I have quite severe IBS, that is Irritable Bowel Syndrome.
I have an extremely limited diet that I struggle daily to adhere to. I more or less manage but not completely but the discipline required to adhere to a strict diet when everyone around you has more choice is exhausting.
Mostly that controls the symptoms, although I’m left with permanent, chronic bloating. This is in no way life threatening, but as an exercise instructor I struggle with it psychologically. There is no hiding place in my line of work – no baggy trousers, tops or dresses can hide the situation and it affects my ability to do some exercises properly.
On days when I’m worse, it’s harder to ignore – with the discomfort and pain and diarrhoea, however there aren’t too many of them and they occur when I’ve eaten the wrong food, or too much of the “right” food.
The things that upset me are the fact that I’m dealing with something that is so public. Some of you who might know me might say, “oh Alison, I’ve never really noticed”. More often though I get “You really don’t look too bad” , but one of the ways I control the symptoms is by not eating during the day. I eat nothing from getting up in the morning until about 3.30pm . At that time I eat just fish or fish and boiled eggs (because Protein doesn’t affect me) and then try and manage until late in the evening when have finished work – so from 9pm ish or later depending upon the day)
So that is the reason I don’t look too bad – I may not have eaten for 16 hours!
Going out for a meal is absolutely out of the question, and I cook around 6 meals per week and prepare 6 lots of lunches for my children and 7 breakfasts – all consisting of food that I cannot eat. Cooking meal after meal that you cannot ever eat is no fun at all – and then stand by and watch other people eat it. I’ve stopped baking. It was just too hard not to eat little morsels of cake or biscuit.
Already as I write, in November , the shops are filling up with Christmas food. From an eating point of view this is my least favourite time of year. I maybe share this feeling with many other people even if it is for different reasons. And I almost certainly won’t gain any weight! This has made me aware of how hard it must surely be for neighbours, friends and fellow citizens who cannot afford to buy enough food. That, it seems to me, must be just awful and make people feel angry and humiliated. I can afford food and I am able to feed my children with no problems and the whole thing has prompted me to donate regularly to a food bank, which doesn’t solve the problems but at least it helps lessen the consequences.
I am someone who has always set great store by my clothes and in the past I’ve taken great pride in my appearance. That oftentimes my clothes won’t fit or just look plain awful with my distended belly has been a bitter pill to swallow. It has made me very sad. I spent ages – months and months, avoiding going out because I just couldn’t face it. Now, if it’s planned , then I eat less before leaving the house thus limiting the bloat.
There are other stresses and strains but in short, it’s hard.
The NHS has not proved helpful thus far, although I’m awaiting a Dietician referral I don’t hold out much hope. A private Dietitian was of use and she provided the basis of the specialist diet that I am on and I’ve tried umpteen remedies recommended by people who found them helpful but nothing has worked for me.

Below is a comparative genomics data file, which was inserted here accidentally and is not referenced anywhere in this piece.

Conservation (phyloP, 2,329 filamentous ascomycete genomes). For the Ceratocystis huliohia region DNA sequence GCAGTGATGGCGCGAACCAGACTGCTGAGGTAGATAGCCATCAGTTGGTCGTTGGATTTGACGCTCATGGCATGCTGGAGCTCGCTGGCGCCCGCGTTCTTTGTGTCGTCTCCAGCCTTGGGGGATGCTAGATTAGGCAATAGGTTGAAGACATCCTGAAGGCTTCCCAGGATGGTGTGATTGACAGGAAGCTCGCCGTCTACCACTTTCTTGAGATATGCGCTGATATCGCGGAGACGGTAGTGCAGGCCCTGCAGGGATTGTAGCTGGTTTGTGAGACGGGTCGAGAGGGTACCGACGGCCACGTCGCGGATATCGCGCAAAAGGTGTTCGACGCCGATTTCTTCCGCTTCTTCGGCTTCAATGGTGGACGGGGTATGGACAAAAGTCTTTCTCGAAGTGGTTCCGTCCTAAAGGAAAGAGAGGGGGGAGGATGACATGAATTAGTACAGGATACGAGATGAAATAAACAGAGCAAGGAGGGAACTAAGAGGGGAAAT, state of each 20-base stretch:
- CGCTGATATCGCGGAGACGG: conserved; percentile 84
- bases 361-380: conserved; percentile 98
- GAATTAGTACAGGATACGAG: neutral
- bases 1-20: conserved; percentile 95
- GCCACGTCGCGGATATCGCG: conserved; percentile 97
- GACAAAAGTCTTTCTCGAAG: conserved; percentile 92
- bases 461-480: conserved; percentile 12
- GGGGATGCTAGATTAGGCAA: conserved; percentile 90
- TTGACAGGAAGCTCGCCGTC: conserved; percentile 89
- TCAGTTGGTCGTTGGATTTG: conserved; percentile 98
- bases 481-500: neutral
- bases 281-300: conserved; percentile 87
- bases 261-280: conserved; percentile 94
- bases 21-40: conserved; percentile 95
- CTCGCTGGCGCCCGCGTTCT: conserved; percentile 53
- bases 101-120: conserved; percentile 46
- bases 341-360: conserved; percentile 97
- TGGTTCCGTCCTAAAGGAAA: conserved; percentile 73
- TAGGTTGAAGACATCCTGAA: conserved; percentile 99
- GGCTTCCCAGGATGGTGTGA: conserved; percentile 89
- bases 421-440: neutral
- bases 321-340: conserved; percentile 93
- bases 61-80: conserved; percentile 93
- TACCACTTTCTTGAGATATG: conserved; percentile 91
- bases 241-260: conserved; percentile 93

There is one thing that I can do though – and that is to try and manage my response to the situation – it is all I have left.
This is where the Mindfulness comes in.
If I feel myself starting to go down a rabbit hole of negative thoughts I can generally catch then and try to put a halt and find some way of coming back to the present moment. The radio in the car is helpful or just being outdoors. Going out helps because as soon as I start interacting with people , even simply smiling at someone in the street, it takes my mind elsewhere. If there is nothing much to concentrate on then I turn to a simple breathing exercise. The breath is always there and it’s soft , gentle permanence is a helpful, grounding focus
There is another rabbit hole to fall down – that of “catastrophising” – imagining all the things that might go wrong starting with the wrong-ness of the IBS. (It flares up every 2 or 3 days) I can generally catch that after its started and before it really takes hold.
I sometimes keep a gratitude Journal to make myself find the positives in the day and I originally started Instagram as a way of being more observant and outward looking. That for me is a helpful way to be “non judgementally in the present”. That phrase for me typifies a mindful outlook. It maybe a superficial definition of Mindfulness but it is still a helpful starting point.
This week I have decided to return to finding a “daily moment of thankfulness”. It will shift my thinking from “woe is me” to “I am happy, grateful, pleased for……” and help me to go through each day on the lookout for happy moments. Being on the look out feels a bit like cheating . After all, I’m not completely non judgmentally in the moment if I’m deliberately on the lookout for stuff! However it upturns the metaphorical glass from half empty to half full so it works for me. I am blessed in that I encounter multiple opportunities in my teaching which make my day. When an exercise really works, someone has a eureka moment or we all just leave a session feeling better.
Exercise is very helpful. I know, I know, I sound like all the rest: like an annoying messianic exercise guru extolling the benefits of exercise. But it’s true!